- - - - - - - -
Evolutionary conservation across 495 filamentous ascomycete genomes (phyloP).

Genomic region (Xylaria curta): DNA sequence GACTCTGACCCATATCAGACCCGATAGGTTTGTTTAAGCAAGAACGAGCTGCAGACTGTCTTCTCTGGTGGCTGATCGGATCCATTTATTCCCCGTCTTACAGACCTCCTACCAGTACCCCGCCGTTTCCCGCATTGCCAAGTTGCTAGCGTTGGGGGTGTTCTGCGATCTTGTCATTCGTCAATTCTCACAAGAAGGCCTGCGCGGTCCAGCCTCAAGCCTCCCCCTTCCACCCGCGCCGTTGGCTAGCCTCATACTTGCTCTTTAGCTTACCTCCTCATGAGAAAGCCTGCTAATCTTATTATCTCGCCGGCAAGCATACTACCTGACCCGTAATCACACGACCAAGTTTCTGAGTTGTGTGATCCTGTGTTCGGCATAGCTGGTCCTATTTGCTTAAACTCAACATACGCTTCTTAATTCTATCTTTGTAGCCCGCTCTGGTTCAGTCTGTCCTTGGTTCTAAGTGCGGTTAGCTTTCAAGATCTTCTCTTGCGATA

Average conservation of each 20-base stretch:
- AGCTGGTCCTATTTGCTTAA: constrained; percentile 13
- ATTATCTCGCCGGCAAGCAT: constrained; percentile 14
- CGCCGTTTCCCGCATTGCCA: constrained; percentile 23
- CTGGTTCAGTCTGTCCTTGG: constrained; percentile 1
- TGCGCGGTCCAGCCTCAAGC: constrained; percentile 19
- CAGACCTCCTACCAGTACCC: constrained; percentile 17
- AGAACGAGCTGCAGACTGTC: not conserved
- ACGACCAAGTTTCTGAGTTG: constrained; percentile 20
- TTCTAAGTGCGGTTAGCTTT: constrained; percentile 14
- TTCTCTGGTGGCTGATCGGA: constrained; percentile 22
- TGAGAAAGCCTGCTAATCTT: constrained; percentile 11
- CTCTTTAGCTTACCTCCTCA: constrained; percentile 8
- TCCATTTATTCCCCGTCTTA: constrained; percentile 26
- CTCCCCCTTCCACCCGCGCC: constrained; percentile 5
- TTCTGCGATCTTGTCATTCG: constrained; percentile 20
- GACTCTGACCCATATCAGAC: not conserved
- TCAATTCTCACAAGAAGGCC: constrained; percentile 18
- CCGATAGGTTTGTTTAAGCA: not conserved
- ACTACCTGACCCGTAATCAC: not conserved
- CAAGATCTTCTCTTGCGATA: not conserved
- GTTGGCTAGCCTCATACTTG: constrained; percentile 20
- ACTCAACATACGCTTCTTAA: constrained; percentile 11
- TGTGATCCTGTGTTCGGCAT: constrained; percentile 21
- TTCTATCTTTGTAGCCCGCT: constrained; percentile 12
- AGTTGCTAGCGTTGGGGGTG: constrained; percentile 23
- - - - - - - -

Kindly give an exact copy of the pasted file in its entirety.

Evolutionary conservation across 495 filamentous ascomycete genomes (phyloP).

Genomic region (Xylaria curta): DNA sequence GACTCTGACCCATATCAGACCCGATAGGTTTGTTTAAGCAAGAACGAGCTGCAGACTGTCTTCTCTGGTGGCTGATCGGATCCATTTATTCCCCGTCTTACAGACCTCCTACCAGTACCCCGCCGTTTCCCGCATTGCCAAGTTGCTAGCGTTGGGGGTGTTCTGCGATCTTGTCATTCGTCAATTCTCACAAGAAGGCCTGCGCGGTCCAGCCTCAAGCCTCCCCCTTCCACCCGCGCCGTTGGCTAGCCTCATACTTGCTCTTTAGCTTACCTCCTCATGAGAAAGCCTGCTAATCTTATTATCTCGCCGGCAAGCATACTACCTGACCCGTAATCACACGACCAAGTTTCTGAGTTGTGTGATCCTGTGTTCGGCATAGCTGGTCCTATTTGCTTAAACTCAACATACGCTTCTTAATTCTATCTTTGTAGCCCGCTCTGGTTCAGTCTGTCCTTGGTTCTAAGTGCGGTTAGCTTTCAAGATCTTCTCTTGCGATA

Average conservation of each 20-base stretch:
- AGCTGGTCCTATTTGCTTAA: constrained; percentile 13
- ATTATCTCGCCGGCAAGCAT: constrained; percentile 14
- CGCCGTTTCCCGCATTGCCA: constrained; percentile 23
- CTGGTTCAGTCTGTCCTTGG: constrained; percentile 1
- TGCGCGGTCCAGCCTCAAGC: constrained; percentile 19
- CAGACCTCCTACCAGTACCC: constrained; percentile 17
- AGAACGAGCTGCAGACTGTC: not conserved
- ACGACCAAGTTTCTGAGTTG: constrained; percentile 20
- TTCTAAGTGCGGTTAGCTTT: constrained; percentile 14
- TTCTCTGGTGGCTGATCGGA: constrained; percentile 22
- TGAGAAAGCCTGCTAATCTT: constrained; percentile 11
- CTCTTTAGCTTACCTCCTCA: constrained; percentile 8
- TCCATTTATTCCCCGTCTTA: constrained; percentile 26
- CTCCCCCTTCCACCCGCGCC: constrained; percentile 5
- TTCTGCGATCTTGTCATTCG: constrained; percentile 20
- GACTCTGACCCATATCAGAC: not conserved
- TCAATTCTCACAAGAAGGCC: constrained; percentile 18
- CCGATAGGTTTGTTTAAGCA: not conserved
- ACTACCTGACCCGTAATCAC: not conserved
- CAAGATCTTCTCTTGCGATA: not conserved
- GTTGGCTAGCCTCATACTTG: constrained; percentile 20
- ACTCAACATACGCTTCTTAA: constrained; percentile 11
- TGTGATCCTGTGTTCGGCAT: constrained; percentile 21
- TTCTATCTTTGTAGCCCGCT: constrained; percentile 12
- AGTTGCTAGCGTTGGGGGTG: constrained; percentile 23